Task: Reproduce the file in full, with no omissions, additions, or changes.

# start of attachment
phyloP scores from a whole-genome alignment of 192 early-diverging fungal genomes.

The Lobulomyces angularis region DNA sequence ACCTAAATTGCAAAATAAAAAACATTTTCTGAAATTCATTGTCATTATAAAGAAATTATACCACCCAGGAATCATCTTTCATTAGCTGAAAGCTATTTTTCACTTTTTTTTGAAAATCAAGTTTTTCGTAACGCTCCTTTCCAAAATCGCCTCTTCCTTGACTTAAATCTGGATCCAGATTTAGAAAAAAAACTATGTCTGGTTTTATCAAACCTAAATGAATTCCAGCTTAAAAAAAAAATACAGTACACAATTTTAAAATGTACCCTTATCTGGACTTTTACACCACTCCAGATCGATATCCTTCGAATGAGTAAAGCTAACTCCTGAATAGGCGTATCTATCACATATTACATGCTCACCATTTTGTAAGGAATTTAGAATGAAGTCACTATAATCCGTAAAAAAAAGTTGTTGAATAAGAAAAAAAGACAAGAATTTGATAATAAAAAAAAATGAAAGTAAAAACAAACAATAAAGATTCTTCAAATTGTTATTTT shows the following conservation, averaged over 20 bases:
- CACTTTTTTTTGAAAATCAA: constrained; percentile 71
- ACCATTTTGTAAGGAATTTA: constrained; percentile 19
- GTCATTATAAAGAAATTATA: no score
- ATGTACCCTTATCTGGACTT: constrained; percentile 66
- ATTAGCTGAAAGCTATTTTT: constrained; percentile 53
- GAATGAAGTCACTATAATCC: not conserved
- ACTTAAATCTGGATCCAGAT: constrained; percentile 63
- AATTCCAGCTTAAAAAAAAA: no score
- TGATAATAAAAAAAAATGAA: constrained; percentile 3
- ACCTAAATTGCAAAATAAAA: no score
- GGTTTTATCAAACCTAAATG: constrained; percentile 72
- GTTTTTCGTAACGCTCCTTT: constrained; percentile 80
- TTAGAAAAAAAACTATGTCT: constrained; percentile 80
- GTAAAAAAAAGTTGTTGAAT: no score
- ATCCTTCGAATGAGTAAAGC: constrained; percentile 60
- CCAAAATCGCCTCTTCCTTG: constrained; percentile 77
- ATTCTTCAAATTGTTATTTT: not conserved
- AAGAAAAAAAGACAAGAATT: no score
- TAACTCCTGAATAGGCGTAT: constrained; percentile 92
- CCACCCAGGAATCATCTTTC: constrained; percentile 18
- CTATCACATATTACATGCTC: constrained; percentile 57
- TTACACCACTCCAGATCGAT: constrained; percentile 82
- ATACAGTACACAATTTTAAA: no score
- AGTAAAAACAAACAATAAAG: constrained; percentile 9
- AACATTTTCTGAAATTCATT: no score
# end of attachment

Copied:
phyloP scores from a whole-genome alignment of 192 early-diverging fungal genomes.

The Lobulomyces angularis region DNA sequence ACCTAAATTGCAAAATAAAAAACATTTTCTGAAATTCATTGTCATTATAAAGAAATTATACCACCCAGGAATCATCTTTCATTAGCTGAAAGCTATTTTTCACTTTTTTTTGAAAATCAAGTTTTTCGTAACGCTCCTTTCCAAAATCGCCTCTTCCTTGACTTAAATCTGGATCCAGATTTAGAAAAAAAACTATGTCTGGTTTTATCAAACCTAAATGAATTCCAGCTTAAAAAAAAAATACAGTACACAATTTTAAAATGTACCCTTATCTGGACTTTTACACCACTCCAGATCGATATCCTTCGAATGAGTAAAGCTAACTCCTGAATAGGCGTATCTATCACATATTACATGCTCACCATTTTGTAAGGAATTTAGAATGAAGTCACTATAATCCGTAAAAAAAAGTTGTTGAATAAGAAAAAAAGACAAGAATTTGATAATAAAAAAAAATGAAAGTAAAAACAAACAATAAAGATTCTTCAAATTGTTATTTT shows the following conservation, averaged over 20 bases:
- CACTTTTTTTTGAAAATCAA: constrained; percentile 71
- ACCATTTTGTAAGGAATTTA: constrained; percentile 19
- GTCATTATAAAGAAATTATA: no score
- ATGTACCCTTATCTGGACTT: constrained; percentile 66
- ATTAGCTGAAAGCTATTTTT: constrained; percentile 53
- GAATGAAGTCACTATAATCC: not conserved
- ACTTAAATCTGGATCCAGAT: constrained; percentile 63
- AATTCCAGCTTAAAAAAAAA: no score
- TGATAATAAAAAAAAATGAA: constrained; percentile 3
- ACCTAAATTGCAAAATAAAA: no score
- GGTTTTATCAAACCTAAATG: constrained; percentile 72
- GTTTTTCGTAACGCTCCTTT: constrained; percentile 80
- TTAGAAAAAAAACTATGTCT: constrained; percentile 80
- GTAAAAAAAAGTTGTTGAAT: no score
- ATCCTTCGAATGAGTAAAGC: constrained; percentile 60
- CCAAAATCGCCTCTTCCTTG: constrained; percentile 77
- ATTCTTCAAATTGTTATTTT: not conserved
- AAGAAAAAAAGACAAGAATT: no score
- TAACTCCTGAATAGGCGTAT: constrained; percentile 92
- CCACCCAGGAATCATCTTTC: constrained; percentile 18
- CTATCACATATTACATGCTC: constrained; percentile 57
- TTACACCACTCCAGATCGAT: constrained; percentile 82
- ATACAGTACACAATTTTAAA: no score
- AGTAAAAACAAACAATAAAG: constrained; percentile 9
- AACATTTTCTGAAATTCATT: no score